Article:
The Animal Legal Defense Fund takes a lot of pride in its annual report naming the best and worst states for animals (hint: California made the nice list). But it also gives us a list of its top 10 strangest animal laws, and I found them way too good to pass up. I bet you didn't know ...

  • It's against the law in Alaska to push a live moose out of an airplane while in flight. I don't care if it is hogging the armrest.

  • In Arizona, you can't let your donkey sleep in the bathtub, and the same goes for horses in South Carolina.

  • California has a law making it illegal for animals to mate within 500 yards of a church, tavern or school. So squirrels, get a room, OK?

    No matter how much the moose annoys you, you can’t push one out of a moving plane.
    No matter how much the moose annoys you, you can't push one out of a moving plane. (Erik Hill/Anchorage Daily News)

  • Riding a horse drunk is against the law in Colorado, but no indication if it's illegal to ride a drunk horse.

  • Tattooed dogs in Connecticut must be reported to the authorities, presumably the dog tattoo police.

  • In Georgia, giving away goldfish at bingo contests is banned. This one I get.

  • Idaho bans fishing while riding a camel, which I didn't know was possible.

  • Horses are banned from eating fire hydrants in Iowa, which makes me wonder if you really need to tell horses that. Are hydrants made from hay?

  • If you live in Maryland and have a lion, you can't bring it into a movie theater. It will just have to wait until the film shows up on Netflix.


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  • In what I'm sure is happy news to cetaceans everywhere, it's against the law to hunt whales in Nebraska, so when the polar ice cap melts and Nebraska has an ocean view, this will come in handy.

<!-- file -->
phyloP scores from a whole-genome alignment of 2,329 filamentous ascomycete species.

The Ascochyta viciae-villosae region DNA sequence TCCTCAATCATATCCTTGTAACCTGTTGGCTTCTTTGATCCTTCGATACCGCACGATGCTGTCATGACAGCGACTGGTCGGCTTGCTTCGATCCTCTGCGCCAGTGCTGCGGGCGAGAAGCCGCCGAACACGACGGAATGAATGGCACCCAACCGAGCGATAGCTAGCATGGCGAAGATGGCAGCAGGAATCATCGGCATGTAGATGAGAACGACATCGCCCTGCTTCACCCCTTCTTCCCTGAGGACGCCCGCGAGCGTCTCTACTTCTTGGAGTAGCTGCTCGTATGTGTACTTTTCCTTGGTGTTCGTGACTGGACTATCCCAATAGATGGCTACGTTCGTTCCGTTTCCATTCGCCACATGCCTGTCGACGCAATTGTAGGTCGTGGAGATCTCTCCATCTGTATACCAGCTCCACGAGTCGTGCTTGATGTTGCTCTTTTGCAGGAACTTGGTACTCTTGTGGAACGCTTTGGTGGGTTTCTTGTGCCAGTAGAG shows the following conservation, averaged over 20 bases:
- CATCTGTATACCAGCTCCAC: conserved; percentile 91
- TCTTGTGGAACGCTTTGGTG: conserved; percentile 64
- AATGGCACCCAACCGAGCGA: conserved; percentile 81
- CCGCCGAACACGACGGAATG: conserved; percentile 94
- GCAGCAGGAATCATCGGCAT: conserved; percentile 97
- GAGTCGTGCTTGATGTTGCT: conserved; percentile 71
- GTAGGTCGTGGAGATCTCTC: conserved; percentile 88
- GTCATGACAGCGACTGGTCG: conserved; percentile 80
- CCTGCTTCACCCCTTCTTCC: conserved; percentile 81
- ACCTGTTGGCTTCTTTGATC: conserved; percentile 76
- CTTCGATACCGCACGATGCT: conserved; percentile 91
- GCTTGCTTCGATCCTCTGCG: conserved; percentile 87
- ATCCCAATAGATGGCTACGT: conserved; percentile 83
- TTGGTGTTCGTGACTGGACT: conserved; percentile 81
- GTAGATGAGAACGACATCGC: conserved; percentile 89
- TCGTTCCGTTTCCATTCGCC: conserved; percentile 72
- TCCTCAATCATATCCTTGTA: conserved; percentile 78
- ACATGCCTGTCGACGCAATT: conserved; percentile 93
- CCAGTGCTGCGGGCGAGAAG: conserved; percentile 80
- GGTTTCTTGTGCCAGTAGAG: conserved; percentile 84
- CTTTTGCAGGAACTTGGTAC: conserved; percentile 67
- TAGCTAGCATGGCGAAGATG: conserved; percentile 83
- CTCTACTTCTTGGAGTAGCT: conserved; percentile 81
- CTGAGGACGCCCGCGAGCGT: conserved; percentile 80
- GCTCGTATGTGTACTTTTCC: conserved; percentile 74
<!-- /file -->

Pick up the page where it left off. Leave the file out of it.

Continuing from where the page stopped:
OK, now for the serious news. For the sixth year in a row, California made it into the top five, joined once again by Illinois, Oregon, Michigan and Maine.

    Our Golden State was recognized for continuing its strong "commitment to combating animal cruelty" through a variety of new laws and the strengthening of others.

    No fishing from atop a camel.
    No fishing from atop a camel. (Tara Todras-Whitehill)

    In addition to a new mountain lion protection law, the state banned the use of hound dogs to hunt bears and bobcats, a practice that was bad not only for the animals involved, but for other wildlife that got caught in the middle.

    The Defense Fund recommends that lawmakers work on existing laws to make the penalties stiffer and the protections greater.

    North Dakota was recognized for showing one of the biggest improvements by assigning felony penalties to cases of extreme animal cruelty and torture.

    Arizona was named the "most improved state" for strengthening its "cost of care provisions," which allow judges to force those convicted of animal cruelty to reimburse agencies for the care and treatment the abused animals received. California also passed cost of care legislation.

    Whales have a safe haven in Nebraska, which prohibits whale hunting.
    Whales have a safe haven in Nebraska, which prohibits whale hunting. (Tim Johnson)

    Connecticut, Rhode Island, and Nevada passed anti-breed specific legislation to prevent the bills that target pit bulls, and Oregon amended its anti-cruelty laws, including new requirements for animal rescues.

    On the other side were the worst states -- Kentucky, Iowa, South Dakota, New Mexico and Wyoming, all of which did little in 2013 to improve already lax and limited animal abuse laws.

    Kentucky was designated the worst for the seventh year in a row. Abuse an animal in that state and you get off easy, the l fund asserts.

    Obviously, there's still a lot of work to be done in this country and around the world. We've got the fishing from camel thing licked, so let's get to work on the other stuff.

    Contact Joan Morris at jmorris@bayareanewsgroup.com or 1700 Cavallo Road, Antioch, CA 94509.